General Social Security Tax Rules
Most people who earn wages in the United States are required to contribute to the Social Security and Medicare programs through payroll contributions. Contributions are required regardless of a worker’s residency status. A total contribution of 15.3% of gross wages is required for each worker, half of which is contributed by the employer. Therefore, the amount the employee pays is 7.65% (6.2% for Social Security and 1.45% for Medicare). The maximum taxable wage for Social Security is $128,400 in 2018 (this amount is adjusted each year). The Medicare tax continues on all wages, and is increased for higher income earners.
The prize for these contributions is retirement and disability benefits, but only if enough credits are earned to become eligible. A maximum of four credits can be earned each calendar year, based on earnings. In the year 2018, a worker must receive $1,320 in covered earnings to get one Social Security or Medicare credit, and $5,280 to get the maximum of four credits for the year. It takes 40 credits to be eligible for retirement benefits. The number of credits required for disability payments depends on a worker’s age and when they become disabled. You can read more about Social Security credits here.
Exemption for Nonresident F, J, M and Q Workers
Reflecting the realization that short-term nonresident workers will likely never earn enough credits to become eligible for benefits, the Internal Revenue Code specifically exempts from withholding a narrow group of nonresidents who are students, scholars or short-term visitors. Here is the actual Code language that exempts from the definition of “employment” for Social Security tax purposes the earnings of F, J, M and Q visa holders:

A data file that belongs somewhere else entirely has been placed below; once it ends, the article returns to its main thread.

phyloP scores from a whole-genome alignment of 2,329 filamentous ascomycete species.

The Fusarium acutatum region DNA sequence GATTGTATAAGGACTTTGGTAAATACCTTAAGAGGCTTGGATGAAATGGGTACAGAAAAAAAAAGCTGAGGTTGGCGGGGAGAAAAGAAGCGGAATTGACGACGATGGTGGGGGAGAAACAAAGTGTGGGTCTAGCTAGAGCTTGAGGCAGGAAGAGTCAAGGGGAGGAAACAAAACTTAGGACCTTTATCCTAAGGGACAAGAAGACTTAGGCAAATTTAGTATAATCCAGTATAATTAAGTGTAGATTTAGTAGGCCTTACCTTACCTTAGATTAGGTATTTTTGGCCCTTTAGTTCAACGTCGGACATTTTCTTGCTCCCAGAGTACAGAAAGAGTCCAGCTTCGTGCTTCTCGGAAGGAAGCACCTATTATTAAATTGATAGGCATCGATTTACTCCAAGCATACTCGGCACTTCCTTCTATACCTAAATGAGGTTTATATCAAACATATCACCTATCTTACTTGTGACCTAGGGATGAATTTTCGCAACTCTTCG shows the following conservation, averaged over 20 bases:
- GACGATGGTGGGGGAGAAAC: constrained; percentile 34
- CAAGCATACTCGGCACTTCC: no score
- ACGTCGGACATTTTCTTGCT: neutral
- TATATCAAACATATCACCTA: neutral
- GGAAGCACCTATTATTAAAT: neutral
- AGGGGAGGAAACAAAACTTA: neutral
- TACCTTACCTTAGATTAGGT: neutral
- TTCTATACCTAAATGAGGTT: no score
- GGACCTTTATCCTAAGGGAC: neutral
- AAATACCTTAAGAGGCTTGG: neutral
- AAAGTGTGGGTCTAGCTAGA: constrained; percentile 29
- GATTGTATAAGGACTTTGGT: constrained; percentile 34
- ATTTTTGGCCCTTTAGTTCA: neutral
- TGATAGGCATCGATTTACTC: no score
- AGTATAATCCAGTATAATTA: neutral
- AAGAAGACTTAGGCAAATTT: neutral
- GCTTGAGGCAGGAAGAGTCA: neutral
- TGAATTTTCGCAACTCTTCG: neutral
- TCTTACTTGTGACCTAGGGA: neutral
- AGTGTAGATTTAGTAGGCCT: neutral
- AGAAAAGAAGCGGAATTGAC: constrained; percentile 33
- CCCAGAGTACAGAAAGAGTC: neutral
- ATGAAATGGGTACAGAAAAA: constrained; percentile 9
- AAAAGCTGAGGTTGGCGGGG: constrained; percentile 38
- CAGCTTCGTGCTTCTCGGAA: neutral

[The term employment does not include] . . . Service which is performed by a nonresident alien individual for the period he [or she] is temporarily present in the United States as a non-immigrant under subparagraph (F), (J), (M), or (Q) of section 101(a)(15) of the Immigration and Nationality Act, as amended, and which is performed to carry out the purpose specified in subparagraph (F), (J), or (M), as the case may be . . . [IRC Section 3121(b)(19).]
In other words, if you are a nonresident, an F, J, M or Q visa holder, and your work is authorized by your visa, you are not required to make payroll contributions of Social Security and Medicare tax. Once you become a resident for tax purposes, or change your visa to one outside this group, you are subject to Social Security and Medicare tax withholding.
What To Do If the Tax Is Withheld
If you fall into the category of workers who are exempt from Social Security tax, you need to make sure your employer is aware of the exemption. If you are currently working, check your pay slip and make sure there is no deduction for Social Security or Medicare tax. It could be labeled “FICA” (Federal Insurance Contributions Act) tax. If you see that money is being withheld for this tax, talk to your employer right away and point out that you are exempt. Ask your employer to stop withholding and refund the money that was already withheld. The fact that your employer will receive a matching refund is an incentive for your employer to agree to file amended employment returns. If your employer refuses to grant you a refund, all is not lost – you can still ask for a refund from the IRS. Nonetheless, it is generally easier and quicker to get the refund from your employer, especially if you are still employed. Even if you have already returned to your home country and discovered that FICA tax was withheld, the first step to obtain a refund is still to request it from your former employer.